True Vault Hunter Mode

When you beat the game once, you'll be able to access True Vault Hunter Mode. This starts the game over but retains all your levels, skills, and equipment. Areas will be scaled to your level the first time you enter them, so right from the start, you'll be fighting bullymongs in Southern Shelf probably somewhere in the range of levels 30 to 35, depending on what level you were when you beat Normal Mode.

Enemies in True Vault Hunter Mode are usually renamed and often look different than their normal counterparts, and they are always harder-a multiplier enhances both enemy health and enemy damage output, entirely new monsters will threaten you with scarier attacks than those contained in a normal playthrough, and Badass variants are more frequent, sturdier, and nastier than just your regular old Normal Mode Badass. This is not to say that those Badass guys in Normal Mode aren't still very mean; they're just not quite this mean. Still definitely Badass, though. Just not quite as Badass.

Of course, harder enemies and more Badasses to kill equals more loot, and bigger ex. gains. You'll get guns so good in TVHM and be so happy that you won't know what to do with yourself. And the outrageous power and features of high-level guns will be just in time to take on the toughest versions of Pandoran denizens.

How not to die in TVHM.

With heartier enemies inflicting heavier damage and taking much longer to kill, you may be wondering: will it be harder for me to stay alive? ("Me" in that questino meaning "you," since you are reading this aloud, right?) Yes. Yes, it will. Get caught out in the open against groups of peon enemies, or take a good clean shot from even one TVHM Badass, and you'll be testing the limits of your shield more or less immediately. Another moment in the open, and you're in Fight For Your Life. in other words, you have little margin for error. So, how to stay alive in the wilds of your second playthrough?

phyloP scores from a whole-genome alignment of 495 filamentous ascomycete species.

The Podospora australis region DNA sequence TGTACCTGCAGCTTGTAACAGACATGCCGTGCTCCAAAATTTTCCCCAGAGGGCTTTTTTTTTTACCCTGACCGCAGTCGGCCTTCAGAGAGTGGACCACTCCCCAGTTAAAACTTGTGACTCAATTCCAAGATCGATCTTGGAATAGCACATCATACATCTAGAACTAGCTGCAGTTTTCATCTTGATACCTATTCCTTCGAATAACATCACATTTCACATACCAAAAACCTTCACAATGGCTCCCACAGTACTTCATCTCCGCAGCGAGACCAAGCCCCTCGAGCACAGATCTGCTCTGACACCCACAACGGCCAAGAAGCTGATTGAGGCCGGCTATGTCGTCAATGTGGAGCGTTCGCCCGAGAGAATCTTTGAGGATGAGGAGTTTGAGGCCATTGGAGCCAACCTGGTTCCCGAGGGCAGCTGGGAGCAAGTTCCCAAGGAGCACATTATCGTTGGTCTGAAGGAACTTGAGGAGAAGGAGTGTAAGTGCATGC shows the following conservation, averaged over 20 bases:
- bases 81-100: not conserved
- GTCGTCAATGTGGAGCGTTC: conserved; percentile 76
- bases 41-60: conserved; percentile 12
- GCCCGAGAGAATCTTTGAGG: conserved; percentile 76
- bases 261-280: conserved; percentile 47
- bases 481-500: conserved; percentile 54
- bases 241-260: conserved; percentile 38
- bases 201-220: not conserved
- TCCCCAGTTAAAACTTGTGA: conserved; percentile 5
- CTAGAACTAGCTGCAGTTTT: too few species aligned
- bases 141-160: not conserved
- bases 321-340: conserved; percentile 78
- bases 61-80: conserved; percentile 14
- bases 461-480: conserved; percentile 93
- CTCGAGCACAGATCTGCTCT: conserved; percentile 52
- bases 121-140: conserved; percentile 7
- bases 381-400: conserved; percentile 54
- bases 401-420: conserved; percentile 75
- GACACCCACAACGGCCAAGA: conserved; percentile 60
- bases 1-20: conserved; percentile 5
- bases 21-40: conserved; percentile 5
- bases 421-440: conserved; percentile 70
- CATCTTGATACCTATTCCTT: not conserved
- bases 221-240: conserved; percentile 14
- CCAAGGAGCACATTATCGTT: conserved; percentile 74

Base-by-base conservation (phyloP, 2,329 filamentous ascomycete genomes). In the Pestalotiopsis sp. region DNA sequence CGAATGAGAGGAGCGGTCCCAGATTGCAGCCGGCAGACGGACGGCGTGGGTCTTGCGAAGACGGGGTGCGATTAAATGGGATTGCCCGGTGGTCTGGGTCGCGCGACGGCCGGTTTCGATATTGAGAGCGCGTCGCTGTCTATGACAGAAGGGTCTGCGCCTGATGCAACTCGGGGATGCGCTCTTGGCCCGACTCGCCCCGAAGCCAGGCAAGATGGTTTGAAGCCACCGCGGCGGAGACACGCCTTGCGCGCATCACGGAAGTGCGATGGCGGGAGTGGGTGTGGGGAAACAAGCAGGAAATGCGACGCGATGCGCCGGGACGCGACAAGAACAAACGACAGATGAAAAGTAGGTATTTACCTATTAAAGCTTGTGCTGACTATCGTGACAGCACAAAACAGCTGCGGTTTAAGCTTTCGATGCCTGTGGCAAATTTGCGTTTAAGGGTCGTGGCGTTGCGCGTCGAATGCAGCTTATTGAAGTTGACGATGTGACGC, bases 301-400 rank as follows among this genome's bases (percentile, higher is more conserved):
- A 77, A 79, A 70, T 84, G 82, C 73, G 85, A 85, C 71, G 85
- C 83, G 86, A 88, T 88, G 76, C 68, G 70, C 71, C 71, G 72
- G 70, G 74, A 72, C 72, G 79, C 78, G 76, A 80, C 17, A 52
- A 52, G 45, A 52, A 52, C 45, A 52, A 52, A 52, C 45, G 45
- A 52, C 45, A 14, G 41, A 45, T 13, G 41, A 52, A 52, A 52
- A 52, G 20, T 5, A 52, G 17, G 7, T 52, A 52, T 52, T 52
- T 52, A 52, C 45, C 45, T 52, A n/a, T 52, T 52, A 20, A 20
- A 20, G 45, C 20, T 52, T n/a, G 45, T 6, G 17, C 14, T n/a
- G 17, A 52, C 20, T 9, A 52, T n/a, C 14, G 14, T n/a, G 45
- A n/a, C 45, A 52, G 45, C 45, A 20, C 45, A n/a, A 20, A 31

Shields. For starters, invest in Shield Recharge Delay and Shield Recharge Rate. If you have a shield that begins recharging at a rapid rate after just a couple seconds, then even when you get your shield busted, all you'll need to find is a few seconds' respite in cover somewhere. Get to sprinting!

Skills. Higher levels mean more skill points for good builds involving impactful gamchanging and capstone skills, the skills that fundamentally alter a character or that finish off their skill trees. At level 31, you'll have earned enough skill points to make it to cap off one tree (you'll spend most of Normal Mode without a capstone, if you even get there before the game completion; although TVHM is more difficult intrinsically, in some ways combat gets easier because capstones are so good!) At level 42, you'll have earned enough to cap off one tree and make it to the third tier gamchanging skill in another! A honed build combined with the weapons to match and a good gamplan can overcome just about anything. So while the enemies will have upgraded, so too will you.

Healing. Maya's Harmony tree has abilities that allow her to heal characters just by shooting them-it puts her Phaselock Action Skill to use as a mobile medic, reviving downed friends from afar. (In fact, having Harmony tree skilled up to the Res gamchanger might be a soft bar for admission for Sirens into high-level co-op parties.) Every character has skills that enhance their own survivability, whether throught enhancing Shield Recharge Rate and Shield Recharge Delay, expanding health and shield capacity, and reflecting damage, or even lowering the likelihood that receiving killshots will actually result in a downed state, or absorbing health from enemies somehow.